Mr. Fletcher

I never refuse to meet hon. Members on such matters. I appreciate the strength of feeling in the north-east about the whole matter. Before any decision can be made about referring the matter to the Monopolies and Mergers Commission, my right hon. Friend is obliged under the terms of the Fair Trading Act 1973 to receive the advice of the Director General of Fair Trading. I have asked the director general to give us the advice urgently.

Mr. Paddy Ashdown (Yeovil)

In the light of the Government's much trumpeted policies in favour of management buy-outs and workers' ownership, and bearing in mind that 1,000 of the work force are in favour of the management buy-out option and that that option would result in 24 per cent. of the firm being in the hands of the work force, will the Minister say unequivocally that both he and his Government would prefer to see the management buy-out option taken rather than have the firm bought out by the Kidde corporation?

Mr. Fletcher

I am not in a position to say that. I did not consider the bids that were made or their detailed terms or the amount of working capital available to go into the business to keep it going as a viable concern. Those were all matters that the receiver had to judge. The decision was his. There is no point in me or anyone else in the House second-guessing decisions the details of which we know nothing or very little about.

Mr. Andrew F. Bennett (Denton and Reddish)

Does the Minister accept that there is great bitterness in Stockport that the banks were able to call the receiver into the group despite its good investment record and good labour relations? Does he also accept that the work force in Stockport at Coles Cranes would like to be treated in the same way as the work force at Thames Storey who were able to participate in a management buy-out? Can the Minister say anything about the possibility of retaining any jobs in Stockport as a result of this possible takeover and the possibility of a close-down by the American company?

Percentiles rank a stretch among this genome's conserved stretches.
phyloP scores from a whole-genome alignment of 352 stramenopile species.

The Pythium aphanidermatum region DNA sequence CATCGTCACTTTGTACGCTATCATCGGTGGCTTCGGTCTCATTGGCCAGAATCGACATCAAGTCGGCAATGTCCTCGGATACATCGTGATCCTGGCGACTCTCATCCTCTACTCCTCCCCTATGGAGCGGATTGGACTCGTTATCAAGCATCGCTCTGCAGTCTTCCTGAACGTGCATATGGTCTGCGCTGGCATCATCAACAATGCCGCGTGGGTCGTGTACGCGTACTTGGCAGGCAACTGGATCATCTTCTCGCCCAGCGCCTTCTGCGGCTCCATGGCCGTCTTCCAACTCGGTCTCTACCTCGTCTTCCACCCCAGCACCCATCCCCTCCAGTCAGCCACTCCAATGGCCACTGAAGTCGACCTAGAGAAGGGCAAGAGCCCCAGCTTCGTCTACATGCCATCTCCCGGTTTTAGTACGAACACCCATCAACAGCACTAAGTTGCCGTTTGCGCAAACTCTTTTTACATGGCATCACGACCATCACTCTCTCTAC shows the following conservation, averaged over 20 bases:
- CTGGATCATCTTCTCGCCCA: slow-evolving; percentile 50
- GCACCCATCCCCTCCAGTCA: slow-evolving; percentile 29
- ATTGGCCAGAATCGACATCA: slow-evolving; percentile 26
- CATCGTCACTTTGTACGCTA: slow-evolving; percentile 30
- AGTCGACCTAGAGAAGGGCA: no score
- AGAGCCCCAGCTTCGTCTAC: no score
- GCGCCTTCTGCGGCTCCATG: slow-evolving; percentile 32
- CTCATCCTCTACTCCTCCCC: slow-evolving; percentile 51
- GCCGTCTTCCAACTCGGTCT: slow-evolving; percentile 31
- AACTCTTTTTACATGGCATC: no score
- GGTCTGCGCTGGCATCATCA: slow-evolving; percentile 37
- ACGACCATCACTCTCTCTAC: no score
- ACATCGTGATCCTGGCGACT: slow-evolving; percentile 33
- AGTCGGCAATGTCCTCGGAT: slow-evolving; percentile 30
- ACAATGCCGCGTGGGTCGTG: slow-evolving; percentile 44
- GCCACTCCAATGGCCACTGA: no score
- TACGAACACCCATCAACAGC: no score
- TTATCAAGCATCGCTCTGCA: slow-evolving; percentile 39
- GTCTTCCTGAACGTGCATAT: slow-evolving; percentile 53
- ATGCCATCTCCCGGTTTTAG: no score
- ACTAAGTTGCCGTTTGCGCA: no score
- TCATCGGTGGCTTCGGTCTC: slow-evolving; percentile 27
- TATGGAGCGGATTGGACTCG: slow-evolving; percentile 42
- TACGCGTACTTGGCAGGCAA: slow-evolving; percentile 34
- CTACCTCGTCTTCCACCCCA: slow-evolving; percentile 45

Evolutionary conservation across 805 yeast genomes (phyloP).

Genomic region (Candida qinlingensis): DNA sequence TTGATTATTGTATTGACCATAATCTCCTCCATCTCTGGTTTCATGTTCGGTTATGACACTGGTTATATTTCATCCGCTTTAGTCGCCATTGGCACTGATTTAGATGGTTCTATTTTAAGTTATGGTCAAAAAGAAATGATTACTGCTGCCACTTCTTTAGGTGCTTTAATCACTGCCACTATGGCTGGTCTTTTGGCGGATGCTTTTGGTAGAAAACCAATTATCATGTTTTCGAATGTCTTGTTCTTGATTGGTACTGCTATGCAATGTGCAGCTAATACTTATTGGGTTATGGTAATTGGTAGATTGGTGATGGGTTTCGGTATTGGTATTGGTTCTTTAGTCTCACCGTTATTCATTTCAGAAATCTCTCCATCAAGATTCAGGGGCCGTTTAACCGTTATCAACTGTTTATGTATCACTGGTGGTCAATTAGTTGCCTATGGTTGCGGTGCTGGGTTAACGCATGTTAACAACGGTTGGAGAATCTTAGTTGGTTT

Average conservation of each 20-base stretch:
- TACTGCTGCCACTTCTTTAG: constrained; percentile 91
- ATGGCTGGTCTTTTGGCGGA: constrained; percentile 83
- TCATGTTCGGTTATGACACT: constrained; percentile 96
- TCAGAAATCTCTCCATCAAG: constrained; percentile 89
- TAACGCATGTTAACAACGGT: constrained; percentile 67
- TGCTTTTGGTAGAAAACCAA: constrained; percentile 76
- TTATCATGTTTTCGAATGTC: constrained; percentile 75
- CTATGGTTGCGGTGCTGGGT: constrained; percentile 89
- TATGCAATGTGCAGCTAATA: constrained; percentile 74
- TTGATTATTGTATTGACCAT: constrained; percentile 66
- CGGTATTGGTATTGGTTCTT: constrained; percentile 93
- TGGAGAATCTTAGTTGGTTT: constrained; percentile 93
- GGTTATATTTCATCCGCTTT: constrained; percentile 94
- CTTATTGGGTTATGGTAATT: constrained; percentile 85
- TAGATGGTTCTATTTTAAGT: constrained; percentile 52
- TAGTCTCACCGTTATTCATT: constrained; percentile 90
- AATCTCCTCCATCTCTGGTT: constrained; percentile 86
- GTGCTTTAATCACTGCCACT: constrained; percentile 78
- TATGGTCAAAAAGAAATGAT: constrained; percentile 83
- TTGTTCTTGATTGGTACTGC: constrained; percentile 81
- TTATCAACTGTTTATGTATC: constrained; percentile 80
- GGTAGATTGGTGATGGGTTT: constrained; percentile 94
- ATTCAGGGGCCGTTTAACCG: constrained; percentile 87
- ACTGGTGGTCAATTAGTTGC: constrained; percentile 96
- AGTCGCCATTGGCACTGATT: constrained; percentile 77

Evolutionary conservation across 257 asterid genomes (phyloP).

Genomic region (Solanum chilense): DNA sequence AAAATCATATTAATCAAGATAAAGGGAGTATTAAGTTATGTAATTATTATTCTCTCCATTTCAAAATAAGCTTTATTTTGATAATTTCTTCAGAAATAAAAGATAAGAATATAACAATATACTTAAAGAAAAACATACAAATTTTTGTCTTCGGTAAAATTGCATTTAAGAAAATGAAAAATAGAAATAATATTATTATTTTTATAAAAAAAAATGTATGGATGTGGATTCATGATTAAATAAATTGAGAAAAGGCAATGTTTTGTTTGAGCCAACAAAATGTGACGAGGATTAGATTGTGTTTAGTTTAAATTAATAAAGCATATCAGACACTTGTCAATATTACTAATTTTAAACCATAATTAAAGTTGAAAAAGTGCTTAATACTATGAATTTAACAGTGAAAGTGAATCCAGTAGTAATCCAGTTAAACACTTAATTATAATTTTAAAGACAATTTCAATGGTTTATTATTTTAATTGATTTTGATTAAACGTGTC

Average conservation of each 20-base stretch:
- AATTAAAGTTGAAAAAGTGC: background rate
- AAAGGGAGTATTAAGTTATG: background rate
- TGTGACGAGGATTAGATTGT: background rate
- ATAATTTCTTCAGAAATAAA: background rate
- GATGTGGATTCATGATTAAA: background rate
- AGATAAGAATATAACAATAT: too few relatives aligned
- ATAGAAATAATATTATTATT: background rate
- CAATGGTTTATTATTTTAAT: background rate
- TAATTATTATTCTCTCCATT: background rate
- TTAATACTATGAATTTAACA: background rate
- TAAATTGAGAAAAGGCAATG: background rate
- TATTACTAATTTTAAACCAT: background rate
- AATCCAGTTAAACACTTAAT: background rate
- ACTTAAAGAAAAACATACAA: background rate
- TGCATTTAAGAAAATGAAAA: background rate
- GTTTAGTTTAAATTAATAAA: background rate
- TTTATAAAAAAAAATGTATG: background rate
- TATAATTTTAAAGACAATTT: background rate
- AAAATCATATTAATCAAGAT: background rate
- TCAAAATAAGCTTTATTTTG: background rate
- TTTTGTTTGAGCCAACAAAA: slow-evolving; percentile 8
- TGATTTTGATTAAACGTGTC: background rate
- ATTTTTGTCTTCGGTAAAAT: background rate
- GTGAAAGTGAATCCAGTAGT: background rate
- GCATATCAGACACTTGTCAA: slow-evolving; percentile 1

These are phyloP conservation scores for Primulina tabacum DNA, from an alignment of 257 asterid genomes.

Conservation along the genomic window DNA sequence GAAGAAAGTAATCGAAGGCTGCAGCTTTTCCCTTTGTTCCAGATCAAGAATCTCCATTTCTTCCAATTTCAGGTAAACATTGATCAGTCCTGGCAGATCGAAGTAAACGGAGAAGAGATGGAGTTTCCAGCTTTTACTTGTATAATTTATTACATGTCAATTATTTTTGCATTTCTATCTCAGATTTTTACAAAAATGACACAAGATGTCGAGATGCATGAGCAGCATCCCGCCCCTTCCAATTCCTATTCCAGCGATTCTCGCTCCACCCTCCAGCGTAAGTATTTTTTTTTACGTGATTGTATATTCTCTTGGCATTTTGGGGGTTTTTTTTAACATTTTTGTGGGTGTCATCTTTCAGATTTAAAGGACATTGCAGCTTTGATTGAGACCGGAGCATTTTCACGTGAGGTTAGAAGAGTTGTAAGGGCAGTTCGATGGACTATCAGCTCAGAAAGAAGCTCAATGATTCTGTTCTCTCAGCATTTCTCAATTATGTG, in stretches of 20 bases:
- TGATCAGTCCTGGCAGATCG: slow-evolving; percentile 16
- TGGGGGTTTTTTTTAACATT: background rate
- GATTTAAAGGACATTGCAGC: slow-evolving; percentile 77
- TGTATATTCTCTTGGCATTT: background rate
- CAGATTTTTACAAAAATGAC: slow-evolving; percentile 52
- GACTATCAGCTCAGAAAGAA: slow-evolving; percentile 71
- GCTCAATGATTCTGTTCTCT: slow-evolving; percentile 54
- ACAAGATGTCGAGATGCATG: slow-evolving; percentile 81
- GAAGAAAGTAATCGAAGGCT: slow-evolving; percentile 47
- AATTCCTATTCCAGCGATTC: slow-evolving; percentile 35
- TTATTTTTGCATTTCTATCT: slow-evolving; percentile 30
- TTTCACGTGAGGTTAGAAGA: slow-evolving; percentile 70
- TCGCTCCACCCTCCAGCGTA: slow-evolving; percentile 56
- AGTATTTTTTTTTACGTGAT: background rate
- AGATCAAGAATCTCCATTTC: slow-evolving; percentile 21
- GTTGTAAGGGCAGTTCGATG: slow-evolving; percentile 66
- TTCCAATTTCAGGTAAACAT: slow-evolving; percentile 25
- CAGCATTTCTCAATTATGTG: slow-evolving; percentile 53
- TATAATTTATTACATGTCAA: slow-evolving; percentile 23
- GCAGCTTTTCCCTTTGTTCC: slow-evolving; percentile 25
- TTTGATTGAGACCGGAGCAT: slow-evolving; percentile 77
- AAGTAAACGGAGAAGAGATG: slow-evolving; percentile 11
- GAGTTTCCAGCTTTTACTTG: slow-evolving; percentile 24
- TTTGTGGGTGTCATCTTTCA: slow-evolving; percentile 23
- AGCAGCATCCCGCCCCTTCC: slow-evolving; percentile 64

Mr. Fletcher

As I have said already, there is a commitment by the new owners that the majority of those made redundant on 23 October will be employed under the new arrangements. That is as much as I can say about the deal at this stage.

Mr. Harry Cowans (Tyne Bridge)

The Minister took the precaution of reading out the joint statement by the receiver and the American firm. Will he assure not only the House but the work force that the jobs offered will be in Sunderland and not in Minnesota?

Mr. Fletcher

Judging from the words in the statement, I can give the hon. Gentleman that assurance.

Mr. Roland Boyes (Houghton and Washington)

Is the Minister aware that a number of his colleagues have been to the north-east and when we have complained to them about the high level of unemployment there they have replied again and again, "Why not help yourselves?" Here is a group of managers and workers in the area who are prepared to help themselves and save a number of jobs. If they owned the company, we could say that there was a long-term commitment. We do not know, of course; we have only evidence of other multinationals about their commitment to the north-east. But will the Minister comment on why he has not intervened to help the managers and workers in this case to help themselves?

Mr. Fletcher

Yes, I will. The position is contrary to what the hon. Gentleman suggests. My Department offered financial assistance for the management buy-out. The point is that the decision about which bid to accept was a matter for the receiver. At the end of the day he accepted a higher bid from Grove.